A huge flop upon its release in 2001, Harry Elfont and Deborah Kaplan's Josie and the Pussycats has since become a minor cult classic and is more relevant now than ever before. Their scathing but good-natured satire of the music business is funny, insightful and consistently entertaining, delivering its pointed criticisms via goofy characters, catchy songs and silly set pieces. Watching Carson Daly and some random guy pretending to be Carson Daly (despite looking and sounding nothing like him) attempt to murder rock stars Valerie (Rosario Dawson) and Melody (Tara Reid) with baseball bats on a fake TRL set is inherently absurd, but it's also kind of a genius way to poke fun at the superficiality of MTV.
Until watching it again recently, I hadn't seen Josie and the Pussycats since its initial release, but I've listened to the excellent soundtrack countless times over the last decade, and it holds up extremely well as a top-notch power-pop album even divorced entirely from the movie, with great vocals from Kay Hanley of Letters to Cleo and songwriting contributions from Hanley, Fountains of Wayne's Adam Schlesinger, The Go-Gos' Jane Wiedlin, Babyface (who was also one of the movie's producers) and many more. The songs help bolster the movie's story of the band's whirlwind success, since it's easy to believe that these energetic pop songs could be big hits (indeed the soundtrack was much more successful than the movie itself).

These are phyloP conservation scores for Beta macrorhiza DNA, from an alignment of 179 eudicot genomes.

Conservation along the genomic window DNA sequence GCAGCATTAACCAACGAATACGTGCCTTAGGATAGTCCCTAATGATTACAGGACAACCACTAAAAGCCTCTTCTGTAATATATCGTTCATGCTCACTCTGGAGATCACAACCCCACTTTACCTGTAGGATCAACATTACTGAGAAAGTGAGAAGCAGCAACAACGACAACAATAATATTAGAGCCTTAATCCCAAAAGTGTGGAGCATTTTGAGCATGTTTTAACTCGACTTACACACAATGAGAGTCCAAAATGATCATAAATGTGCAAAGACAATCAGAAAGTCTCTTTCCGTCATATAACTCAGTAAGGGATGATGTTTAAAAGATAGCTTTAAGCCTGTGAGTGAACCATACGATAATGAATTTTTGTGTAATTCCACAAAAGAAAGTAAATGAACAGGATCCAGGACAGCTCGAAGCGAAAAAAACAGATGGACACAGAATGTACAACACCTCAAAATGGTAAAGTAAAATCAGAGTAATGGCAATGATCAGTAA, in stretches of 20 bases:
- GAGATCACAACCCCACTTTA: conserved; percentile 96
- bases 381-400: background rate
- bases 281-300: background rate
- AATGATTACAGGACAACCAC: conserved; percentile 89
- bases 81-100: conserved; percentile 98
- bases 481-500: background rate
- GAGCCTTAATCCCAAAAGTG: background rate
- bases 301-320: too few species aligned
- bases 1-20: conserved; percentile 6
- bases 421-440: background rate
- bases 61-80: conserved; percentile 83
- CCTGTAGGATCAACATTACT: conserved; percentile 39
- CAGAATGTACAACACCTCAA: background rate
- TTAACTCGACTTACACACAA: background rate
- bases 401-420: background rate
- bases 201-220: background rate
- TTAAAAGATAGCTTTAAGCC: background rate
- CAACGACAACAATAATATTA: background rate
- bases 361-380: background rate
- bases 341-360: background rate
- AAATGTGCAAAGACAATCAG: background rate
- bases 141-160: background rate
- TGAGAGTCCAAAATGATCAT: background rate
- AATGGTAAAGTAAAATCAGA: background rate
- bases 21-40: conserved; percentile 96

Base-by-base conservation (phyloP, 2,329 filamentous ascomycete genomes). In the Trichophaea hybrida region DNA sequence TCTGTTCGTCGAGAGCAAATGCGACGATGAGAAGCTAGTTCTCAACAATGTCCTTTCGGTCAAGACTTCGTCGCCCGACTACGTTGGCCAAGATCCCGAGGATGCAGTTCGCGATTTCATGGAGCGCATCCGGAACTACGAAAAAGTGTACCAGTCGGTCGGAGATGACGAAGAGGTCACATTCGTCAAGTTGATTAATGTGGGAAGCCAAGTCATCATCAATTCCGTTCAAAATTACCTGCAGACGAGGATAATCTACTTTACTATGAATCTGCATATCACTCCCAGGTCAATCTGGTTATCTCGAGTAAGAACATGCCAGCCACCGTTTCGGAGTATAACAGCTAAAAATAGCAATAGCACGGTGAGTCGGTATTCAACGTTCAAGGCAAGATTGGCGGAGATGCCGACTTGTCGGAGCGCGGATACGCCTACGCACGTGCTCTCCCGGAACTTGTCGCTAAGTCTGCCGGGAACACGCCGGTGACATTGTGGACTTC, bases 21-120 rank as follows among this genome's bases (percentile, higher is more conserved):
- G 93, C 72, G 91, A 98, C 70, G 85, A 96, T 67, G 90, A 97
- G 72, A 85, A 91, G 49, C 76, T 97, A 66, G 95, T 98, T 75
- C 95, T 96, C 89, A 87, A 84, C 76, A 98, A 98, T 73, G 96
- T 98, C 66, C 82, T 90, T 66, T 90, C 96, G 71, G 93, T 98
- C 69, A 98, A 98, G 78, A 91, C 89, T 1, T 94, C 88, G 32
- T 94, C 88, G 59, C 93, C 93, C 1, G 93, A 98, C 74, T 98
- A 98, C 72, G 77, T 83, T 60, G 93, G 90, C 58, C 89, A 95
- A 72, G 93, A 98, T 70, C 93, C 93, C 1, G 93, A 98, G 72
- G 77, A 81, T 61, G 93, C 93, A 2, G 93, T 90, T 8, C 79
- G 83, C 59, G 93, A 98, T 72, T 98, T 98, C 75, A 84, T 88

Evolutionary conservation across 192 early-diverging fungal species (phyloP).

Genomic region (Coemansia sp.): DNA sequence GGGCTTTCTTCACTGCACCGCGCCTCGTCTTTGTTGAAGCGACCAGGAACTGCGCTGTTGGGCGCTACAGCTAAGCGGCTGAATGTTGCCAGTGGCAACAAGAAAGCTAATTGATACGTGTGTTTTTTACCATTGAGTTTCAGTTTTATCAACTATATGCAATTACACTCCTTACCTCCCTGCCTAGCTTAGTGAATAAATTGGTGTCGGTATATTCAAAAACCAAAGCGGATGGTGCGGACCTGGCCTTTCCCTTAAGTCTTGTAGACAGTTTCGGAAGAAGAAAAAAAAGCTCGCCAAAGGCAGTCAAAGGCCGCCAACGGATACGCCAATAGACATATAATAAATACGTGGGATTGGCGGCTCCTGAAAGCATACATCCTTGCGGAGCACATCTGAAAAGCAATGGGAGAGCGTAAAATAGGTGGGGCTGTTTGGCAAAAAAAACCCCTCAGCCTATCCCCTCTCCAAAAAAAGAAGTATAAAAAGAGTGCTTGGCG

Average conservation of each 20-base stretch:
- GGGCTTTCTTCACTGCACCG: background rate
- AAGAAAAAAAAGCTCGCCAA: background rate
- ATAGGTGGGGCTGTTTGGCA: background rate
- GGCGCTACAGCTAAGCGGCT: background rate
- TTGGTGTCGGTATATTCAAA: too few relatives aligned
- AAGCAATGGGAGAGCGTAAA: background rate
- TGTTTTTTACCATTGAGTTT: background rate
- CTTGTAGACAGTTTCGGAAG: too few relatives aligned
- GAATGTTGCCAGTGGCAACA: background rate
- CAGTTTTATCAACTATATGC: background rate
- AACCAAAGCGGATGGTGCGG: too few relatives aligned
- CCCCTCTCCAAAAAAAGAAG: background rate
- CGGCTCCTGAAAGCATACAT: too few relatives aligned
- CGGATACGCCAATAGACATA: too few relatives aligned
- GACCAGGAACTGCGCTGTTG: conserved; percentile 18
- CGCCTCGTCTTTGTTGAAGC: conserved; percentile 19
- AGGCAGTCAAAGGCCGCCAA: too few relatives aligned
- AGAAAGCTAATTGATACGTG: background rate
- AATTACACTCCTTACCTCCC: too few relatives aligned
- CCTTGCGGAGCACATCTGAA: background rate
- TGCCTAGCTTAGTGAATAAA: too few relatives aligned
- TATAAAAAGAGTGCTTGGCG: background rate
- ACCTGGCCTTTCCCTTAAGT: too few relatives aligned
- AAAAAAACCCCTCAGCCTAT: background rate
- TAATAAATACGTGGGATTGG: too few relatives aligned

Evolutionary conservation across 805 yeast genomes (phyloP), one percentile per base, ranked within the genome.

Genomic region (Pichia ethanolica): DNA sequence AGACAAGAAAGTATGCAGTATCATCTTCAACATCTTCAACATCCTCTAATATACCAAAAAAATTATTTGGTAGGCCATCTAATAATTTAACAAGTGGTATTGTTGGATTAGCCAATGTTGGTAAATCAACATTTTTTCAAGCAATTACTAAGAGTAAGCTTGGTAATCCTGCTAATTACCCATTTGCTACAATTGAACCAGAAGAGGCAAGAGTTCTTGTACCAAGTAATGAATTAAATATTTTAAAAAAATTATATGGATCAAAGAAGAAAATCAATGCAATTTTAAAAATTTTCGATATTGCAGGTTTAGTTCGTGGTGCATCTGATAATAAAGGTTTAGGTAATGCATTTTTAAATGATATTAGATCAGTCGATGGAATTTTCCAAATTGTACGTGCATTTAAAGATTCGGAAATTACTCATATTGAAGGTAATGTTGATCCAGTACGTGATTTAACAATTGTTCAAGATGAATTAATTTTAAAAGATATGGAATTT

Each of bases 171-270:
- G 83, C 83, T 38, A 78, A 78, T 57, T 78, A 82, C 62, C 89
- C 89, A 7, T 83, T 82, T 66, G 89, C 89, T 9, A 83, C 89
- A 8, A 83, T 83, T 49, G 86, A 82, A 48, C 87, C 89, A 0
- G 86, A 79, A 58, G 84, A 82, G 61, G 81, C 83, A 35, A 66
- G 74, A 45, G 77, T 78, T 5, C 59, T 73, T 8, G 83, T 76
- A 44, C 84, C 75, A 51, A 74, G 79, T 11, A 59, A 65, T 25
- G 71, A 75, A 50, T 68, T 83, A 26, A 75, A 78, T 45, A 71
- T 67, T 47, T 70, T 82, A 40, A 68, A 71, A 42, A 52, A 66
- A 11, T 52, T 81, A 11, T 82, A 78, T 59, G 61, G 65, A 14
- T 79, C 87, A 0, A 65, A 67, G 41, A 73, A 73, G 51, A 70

Of course, the idea that pop hits are manufactured independent of the quality of the music is one of the movie's central ideas, so the songs played by Josie (Rachael Leigh Cook), Valerie and Melody don't have to be great. The movie distills the cynical marketing machine of pop music into a brilliant montage of the band's rise to the top of the charts that takes place over the course of a single week, and the nonstop bombardment of product placement and merchandising perfectly mirrors the way that pop stars are treated as commodities.
And in a strange way this movie, even with its emphasis on CD sales and the primacy of TRL, is a better reflection of the music industry now than it was a decade ago. With record sales going down the drain, marketing is really the surest way for the biggest music stars to make money, and product deals are the lifeblood of the big record companies. Elfont and Kaplan convey how insidious this is, but they also tell a fun, lively story about three friends who dream of being rock stars and almost let it ruin their friendship. Cook, Dawson and Reid are all perfectly cast, and Cook in particular has so much charisma that it makes you wonder why she never became a bigger star. The box-office failure of this movie probably has something to do with it (Elfont and Kaplan haven't directed since), but we can look back 11 years later and appreciate the movie's cleverness, talent and commentary for how ahead of their time they really were.